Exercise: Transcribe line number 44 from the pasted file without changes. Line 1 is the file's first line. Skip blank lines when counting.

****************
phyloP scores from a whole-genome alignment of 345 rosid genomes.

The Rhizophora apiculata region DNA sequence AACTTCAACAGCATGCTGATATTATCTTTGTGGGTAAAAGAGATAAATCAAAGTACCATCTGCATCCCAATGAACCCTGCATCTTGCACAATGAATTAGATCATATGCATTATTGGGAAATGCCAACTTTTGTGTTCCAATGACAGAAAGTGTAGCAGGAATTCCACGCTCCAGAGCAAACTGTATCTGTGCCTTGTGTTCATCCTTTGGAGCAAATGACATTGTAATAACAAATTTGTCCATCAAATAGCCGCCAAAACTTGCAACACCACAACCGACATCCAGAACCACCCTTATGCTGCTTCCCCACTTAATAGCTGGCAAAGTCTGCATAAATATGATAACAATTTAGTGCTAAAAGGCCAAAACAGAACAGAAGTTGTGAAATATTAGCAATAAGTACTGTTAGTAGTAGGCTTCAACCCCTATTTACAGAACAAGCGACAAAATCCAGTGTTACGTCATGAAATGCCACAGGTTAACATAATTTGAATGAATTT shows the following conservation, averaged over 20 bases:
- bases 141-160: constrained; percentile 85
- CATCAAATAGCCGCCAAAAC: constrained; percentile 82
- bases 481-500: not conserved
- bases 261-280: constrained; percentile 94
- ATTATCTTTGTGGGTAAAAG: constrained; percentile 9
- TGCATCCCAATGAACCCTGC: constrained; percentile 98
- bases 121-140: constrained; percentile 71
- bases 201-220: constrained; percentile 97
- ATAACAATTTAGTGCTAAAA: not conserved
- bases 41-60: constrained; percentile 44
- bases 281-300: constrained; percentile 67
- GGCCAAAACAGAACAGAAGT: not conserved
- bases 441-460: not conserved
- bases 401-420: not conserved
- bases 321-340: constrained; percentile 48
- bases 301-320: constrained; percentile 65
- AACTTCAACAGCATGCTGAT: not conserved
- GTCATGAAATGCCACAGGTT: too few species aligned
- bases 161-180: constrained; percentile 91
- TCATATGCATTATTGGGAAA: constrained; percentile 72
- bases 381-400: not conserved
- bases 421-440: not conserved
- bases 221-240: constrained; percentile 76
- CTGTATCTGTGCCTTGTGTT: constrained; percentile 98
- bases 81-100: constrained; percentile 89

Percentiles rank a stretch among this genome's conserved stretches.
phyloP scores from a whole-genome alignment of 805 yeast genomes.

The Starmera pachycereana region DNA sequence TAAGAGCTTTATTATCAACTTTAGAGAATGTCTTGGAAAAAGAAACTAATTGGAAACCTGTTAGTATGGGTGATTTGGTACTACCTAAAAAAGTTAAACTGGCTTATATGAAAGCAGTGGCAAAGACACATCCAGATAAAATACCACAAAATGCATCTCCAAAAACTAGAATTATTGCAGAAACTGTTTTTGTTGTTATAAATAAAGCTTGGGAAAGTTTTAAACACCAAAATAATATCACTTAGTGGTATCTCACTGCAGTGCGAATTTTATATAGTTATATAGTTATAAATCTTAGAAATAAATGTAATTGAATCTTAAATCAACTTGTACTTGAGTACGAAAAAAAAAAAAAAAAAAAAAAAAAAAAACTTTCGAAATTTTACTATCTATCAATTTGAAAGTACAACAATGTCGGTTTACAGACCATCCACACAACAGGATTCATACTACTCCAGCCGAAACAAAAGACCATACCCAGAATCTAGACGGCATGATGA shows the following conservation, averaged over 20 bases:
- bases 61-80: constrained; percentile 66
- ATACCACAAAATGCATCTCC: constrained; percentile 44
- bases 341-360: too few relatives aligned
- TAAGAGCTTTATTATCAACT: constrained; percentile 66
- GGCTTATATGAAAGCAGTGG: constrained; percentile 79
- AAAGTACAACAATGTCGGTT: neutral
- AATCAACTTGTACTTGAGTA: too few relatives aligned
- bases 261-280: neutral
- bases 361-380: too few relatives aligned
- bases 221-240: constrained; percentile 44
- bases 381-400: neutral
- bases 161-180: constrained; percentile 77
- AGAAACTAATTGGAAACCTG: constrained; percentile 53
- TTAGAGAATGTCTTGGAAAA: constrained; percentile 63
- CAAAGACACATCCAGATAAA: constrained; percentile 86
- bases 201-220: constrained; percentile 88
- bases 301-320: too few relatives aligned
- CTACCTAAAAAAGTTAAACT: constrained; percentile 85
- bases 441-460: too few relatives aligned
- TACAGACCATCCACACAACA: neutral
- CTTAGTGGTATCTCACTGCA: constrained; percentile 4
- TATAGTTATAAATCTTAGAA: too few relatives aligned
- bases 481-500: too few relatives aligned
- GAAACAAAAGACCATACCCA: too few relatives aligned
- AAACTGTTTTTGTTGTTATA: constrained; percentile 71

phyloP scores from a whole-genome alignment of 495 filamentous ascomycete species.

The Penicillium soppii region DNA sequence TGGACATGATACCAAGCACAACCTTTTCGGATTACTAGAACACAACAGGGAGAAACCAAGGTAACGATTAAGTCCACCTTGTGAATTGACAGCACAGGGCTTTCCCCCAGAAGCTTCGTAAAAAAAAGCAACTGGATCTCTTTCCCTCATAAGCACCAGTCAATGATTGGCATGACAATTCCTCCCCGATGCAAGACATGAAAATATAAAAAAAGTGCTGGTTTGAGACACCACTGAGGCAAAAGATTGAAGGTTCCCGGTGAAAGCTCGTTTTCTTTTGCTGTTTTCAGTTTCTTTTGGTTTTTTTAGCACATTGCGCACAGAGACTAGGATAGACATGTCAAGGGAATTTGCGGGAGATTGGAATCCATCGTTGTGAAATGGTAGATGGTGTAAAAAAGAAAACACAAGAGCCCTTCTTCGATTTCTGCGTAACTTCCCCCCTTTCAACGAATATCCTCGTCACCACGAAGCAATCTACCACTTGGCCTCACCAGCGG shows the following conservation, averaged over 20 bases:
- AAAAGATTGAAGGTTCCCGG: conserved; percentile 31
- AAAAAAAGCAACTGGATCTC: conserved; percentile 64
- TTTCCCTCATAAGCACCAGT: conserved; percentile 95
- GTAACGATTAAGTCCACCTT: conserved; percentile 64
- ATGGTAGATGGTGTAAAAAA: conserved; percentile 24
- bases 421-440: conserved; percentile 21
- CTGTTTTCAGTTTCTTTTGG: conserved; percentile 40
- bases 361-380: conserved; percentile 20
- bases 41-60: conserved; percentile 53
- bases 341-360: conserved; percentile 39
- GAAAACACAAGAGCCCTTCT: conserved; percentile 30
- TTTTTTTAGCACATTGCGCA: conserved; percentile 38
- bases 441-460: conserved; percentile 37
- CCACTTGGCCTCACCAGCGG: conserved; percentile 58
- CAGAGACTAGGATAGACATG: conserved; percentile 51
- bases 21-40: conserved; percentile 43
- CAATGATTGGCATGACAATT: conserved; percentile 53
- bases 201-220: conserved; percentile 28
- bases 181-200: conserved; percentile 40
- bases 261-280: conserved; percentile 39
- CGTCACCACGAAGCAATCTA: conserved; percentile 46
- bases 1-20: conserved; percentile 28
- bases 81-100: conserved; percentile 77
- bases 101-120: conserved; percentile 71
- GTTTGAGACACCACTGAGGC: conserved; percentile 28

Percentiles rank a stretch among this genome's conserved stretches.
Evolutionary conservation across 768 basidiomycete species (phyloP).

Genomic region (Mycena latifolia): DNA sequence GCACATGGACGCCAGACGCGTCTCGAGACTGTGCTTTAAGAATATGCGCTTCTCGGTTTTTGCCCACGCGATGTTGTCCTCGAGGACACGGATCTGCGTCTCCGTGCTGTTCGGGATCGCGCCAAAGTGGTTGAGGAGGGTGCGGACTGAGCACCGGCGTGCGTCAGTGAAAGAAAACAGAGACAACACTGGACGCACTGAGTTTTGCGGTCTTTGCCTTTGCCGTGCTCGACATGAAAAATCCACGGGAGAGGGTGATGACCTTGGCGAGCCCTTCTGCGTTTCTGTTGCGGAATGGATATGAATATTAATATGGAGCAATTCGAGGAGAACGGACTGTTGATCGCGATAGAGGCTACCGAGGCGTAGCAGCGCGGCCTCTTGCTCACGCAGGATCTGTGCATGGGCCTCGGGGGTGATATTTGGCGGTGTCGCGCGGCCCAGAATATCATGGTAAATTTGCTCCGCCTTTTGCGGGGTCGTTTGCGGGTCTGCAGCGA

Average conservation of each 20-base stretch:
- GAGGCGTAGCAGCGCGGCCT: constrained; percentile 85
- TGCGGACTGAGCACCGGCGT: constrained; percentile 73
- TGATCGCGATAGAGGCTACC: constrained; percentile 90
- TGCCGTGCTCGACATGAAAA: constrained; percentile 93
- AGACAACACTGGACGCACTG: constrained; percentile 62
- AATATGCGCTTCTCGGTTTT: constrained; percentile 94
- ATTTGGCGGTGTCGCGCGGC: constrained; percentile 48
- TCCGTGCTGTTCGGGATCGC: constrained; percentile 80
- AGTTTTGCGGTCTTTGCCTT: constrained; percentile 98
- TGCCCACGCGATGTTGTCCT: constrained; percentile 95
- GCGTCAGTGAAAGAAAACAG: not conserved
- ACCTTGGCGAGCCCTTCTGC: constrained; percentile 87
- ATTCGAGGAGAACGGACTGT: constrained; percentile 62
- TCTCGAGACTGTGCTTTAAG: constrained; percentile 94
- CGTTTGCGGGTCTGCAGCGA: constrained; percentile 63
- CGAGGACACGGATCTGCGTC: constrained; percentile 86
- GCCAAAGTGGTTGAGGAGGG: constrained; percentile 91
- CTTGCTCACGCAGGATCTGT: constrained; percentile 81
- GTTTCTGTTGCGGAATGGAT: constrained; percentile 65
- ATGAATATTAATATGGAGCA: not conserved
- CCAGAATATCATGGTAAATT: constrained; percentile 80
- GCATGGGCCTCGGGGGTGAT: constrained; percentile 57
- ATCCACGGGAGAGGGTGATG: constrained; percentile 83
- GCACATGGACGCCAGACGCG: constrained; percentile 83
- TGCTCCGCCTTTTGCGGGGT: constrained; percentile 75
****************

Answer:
- TTAGAGAATGTCTTGGAAAA: constrained; percentile 63